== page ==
Sri Lanka’s immediate policy priority should be to restore policy emphasis on export-oriented industrialisation, set up institutional safeguards to avoid further backsliding from reforms and continue with implementing the incomplete reform agenda, senior economist Prof. Premachandra Athukorala said.
Delivering a lecture titled ‘FDI and Manufacturing for Export: Emerging Global Patterns and Opportunities for Sri Lanka’, organised by the think tank Advocta Institute, Prof. Athukorala said Sri Lanka failed to capture the full benefits of trade and investment liberalisation due to the protracted war that undermined the investment climate and macroeconomic stability and that instead of formulating a new model from scratch the Government must learn from the past.
“We have achieved a lot under a lot of constraints - particularly political instability and policy uncertainty. Now that peace is here, the Government has to try and learn from our past instead of thinking about a new model. I think we have a model that has been tested very well. It can generate more benefits to the country if the Government has a very focused plan to continue with this strategy,” he said.
Trade and investment policy reforms initiated in the late 1970s, said Prof. Athukorala, set the stage for globally integrating the Sri Lankan manufacturing sector with Foreign Direct Investments (FDIs) playing a pivotal role.
The Sri Lankan experience highlights the complementary role of investment liberalisation for exploiting the potential gains from trade liberalisation, said Prof. Athukorala, adding that trade liberalisation increased the potential returns to investment by capitalising on a country’s comparative advantage, while liberalisation of foreign investments permitted international firms to take advantage of such profit opportunities.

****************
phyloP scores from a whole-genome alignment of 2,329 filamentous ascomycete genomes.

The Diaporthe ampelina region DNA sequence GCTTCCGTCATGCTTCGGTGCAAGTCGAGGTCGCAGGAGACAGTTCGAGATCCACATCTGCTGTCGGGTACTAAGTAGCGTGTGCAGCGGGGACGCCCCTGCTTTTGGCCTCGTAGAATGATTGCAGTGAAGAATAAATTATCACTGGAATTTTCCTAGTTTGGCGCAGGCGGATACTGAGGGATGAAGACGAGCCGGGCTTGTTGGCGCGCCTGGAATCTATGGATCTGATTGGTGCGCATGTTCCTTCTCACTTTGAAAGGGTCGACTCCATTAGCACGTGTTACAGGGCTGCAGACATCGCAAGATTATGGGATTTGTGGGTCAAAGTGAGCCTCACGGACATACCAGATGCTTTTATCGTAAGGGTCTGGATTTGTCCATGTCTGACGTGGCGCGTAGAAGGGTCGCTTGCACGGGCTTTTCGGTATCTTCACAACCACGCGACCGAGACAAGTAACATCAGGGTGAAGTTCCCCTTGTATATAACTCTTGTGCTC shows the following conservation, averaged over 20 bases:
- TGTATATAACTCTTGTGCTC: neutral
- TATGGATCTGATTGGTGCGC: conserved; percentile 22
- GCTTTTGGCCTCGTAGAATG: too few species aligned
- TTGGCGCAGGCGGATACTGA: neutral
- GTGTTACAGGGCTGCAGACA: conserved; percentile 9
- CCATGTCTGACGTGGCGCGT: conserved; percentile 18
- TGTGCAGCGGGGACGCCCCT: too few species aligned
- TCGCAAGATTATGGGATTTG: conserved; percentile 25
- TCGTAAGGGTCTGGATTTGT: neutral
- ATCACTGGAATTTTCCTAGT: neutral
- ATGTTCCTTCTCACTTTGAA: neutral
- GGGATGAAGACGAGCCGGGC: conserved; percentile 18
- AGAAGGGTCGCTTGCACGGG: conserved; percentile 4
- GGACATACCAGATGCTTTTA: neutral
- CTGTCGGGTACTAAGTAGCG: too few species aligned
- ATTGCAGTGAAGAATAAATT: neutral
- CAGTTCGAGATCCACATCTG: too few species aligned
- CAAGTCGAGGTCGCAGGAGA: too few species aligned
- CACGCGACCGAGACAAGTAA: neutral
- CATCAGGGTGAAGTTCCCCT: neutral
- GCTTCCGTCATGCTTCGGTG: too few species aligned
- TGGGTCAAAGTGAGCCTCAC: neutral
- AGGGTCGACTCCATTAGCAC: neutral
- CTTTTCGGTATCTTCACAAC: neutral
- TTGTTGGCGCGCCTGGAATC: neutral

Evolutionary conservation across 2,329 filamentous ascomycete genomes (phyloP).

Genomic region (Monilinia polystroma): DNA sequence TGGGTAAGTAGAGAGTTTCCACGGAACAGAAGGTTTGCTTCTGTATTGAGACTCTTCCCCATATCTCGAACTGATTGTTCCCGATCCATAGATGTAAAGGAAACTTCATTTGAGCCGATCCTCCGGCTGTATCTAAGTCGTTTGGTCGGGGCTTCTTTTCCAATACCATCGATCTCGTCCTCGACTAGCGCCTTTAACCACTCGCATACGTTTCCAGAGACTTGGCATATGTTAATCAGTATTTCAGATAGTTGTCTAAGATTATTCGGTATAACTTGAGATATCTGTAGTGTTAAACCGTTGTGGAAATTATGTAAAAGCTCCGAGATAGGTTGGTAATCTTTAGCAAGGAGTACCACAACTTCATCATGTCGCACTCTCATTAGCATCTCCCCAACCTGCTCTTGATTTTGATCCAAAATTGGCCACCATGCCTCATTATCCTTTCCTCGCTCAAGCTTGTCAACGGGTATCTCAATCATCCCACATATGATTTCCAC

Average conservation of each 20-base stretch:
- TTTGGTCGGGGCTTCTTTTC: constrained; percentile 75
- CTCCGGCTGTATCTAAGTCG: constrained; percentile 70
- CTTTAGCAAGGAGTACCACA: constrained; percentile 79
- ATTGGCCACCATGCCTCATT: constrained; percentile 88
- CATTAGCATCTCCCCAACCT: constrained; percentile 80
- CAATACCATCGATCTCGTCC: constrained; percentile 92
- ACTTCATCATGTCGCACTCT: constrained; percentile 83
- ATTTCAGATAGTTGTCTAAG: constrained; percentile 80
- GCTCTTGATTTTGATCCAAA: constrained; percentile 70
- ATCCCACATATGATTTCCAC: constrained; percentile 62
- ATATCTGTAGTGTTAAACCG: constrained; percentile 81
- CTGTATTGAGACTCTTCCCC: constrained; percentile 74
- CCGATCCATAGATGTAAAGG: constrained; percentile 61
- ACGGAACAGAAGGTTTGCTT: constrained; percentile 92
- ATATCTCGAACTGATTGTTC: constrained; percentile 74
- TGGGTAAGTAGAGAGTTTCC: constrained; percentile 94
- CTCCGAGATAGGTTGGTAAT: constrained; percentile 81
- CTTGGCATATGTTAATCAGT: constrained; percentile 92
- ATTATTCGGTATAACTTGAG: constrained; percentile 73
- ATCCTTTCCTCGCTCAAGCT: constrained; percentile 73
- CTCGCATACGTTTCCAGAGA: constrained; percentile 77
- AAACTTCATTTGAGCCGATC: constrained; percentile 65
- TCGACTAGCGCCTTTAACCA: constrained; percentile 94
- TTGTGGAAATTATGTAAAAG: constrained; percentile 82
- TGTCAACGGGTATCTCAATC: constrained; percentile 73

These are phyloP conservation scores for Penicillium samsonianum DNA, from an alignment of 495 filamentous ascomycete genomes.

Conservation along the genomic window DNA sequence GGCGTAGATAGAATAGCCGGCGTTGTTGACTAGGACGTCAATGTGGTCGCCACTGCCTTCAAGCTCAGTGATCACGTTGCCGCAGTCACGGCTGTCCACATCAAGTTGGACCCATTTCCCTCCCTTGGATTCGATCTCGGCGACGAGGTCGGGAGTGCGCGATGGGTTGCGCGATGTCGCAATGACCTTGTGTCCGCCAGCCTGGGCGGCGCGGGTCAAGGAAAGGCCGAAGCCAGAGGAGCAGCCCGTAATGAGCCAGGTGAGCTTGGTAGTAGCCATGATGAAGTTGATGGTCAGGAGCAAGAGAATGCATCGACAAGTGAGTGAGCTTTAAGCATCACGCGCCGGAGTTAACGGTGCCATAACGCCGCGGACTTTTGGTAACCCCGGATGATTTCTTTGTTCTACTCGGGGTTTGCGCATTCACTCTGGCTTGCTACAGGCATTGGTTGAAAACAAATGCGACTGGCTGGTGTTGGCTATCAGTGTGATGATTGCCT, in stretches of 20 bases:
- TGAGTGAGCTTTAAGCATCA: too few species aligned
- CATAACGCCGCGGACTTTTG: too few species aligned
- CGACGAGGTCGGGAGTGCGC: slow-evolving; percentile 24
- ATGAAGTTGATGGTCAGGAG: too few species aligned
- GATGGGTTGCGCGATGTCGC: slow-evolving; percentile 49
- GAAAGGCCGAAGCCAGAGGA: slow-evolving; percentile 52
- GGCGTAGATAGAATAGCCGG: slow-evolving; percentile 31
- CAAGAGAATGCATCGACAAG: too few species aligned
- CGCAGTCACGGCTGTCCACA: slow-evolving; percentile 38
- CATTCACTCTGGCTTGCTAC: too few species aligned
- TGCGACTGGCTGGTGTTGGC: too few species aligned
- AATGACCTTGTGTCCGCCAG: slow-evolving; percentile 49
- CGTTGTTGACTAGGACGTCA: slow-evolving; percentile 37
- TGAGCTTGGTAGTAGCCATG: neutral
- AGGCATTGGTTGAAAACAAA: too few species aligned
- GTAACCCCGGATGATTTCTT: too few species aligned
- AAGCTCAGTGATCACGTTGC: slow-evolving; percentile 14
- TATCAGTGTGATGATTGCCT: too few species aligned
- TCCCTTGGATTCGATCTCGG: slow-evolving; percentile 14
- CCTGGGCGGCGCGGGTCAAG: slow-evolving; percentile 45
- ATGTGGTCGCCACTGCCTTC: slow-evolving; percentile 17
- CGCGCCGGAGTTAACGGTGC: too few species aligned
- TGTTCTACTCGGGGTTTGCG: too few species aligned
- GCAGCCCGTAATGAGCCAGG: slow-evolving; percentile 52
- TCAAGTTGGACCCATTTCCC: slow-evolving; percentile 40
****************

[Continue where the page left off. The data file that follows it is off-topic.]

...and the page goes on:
Responding to a question on Free Trade Agreements (FTAs) at the Q&A session that followed the lecture, moderated by Chief Economist at the Ceylon Chamber of Commerce Anushka Wijesinha, Prof. Athukorala said that though they are called FTAs they are actually not free trade.
“The term FTA is a misnomer,” he said, adding that FTAs have very low utilisation.
“I consider it a political gimmick. The admin compliance costs are too much,” he said.
He suggested that what Sri Lanka needed to focus on instead was the rationalisation of the trade tariff system in order to liberalise trade.
“What is needed is to rationalise the tariff system. People think that higher tariff means more revenue for the Government, which is not the case. There is evidence to suggest that a more uniform, lower tariff system can generate more government revenue simply because the system becomes much more transparent,” said Prof. Athukorala.
Cascading tariffs can be a breeding ground for corruption, warned Prof. Athukorala, adding that if the tariff regime was low and uniform, it competed against smuggling and could improve Government revenue.
Policy inconsistency can also be a killer, said Prof. Athukorala, pointing out that last year saw the lowest FDI levels in history.
The Board of Investment (BOI) was relegated under the last regime and investments were done on a political basis, he charged.
Prof. Athukorala suggested that Sri Lanka market itself internationally to potential FDIs by sharing its success stories and using successful entrepreneurs in proactive investment promotion campaigns.
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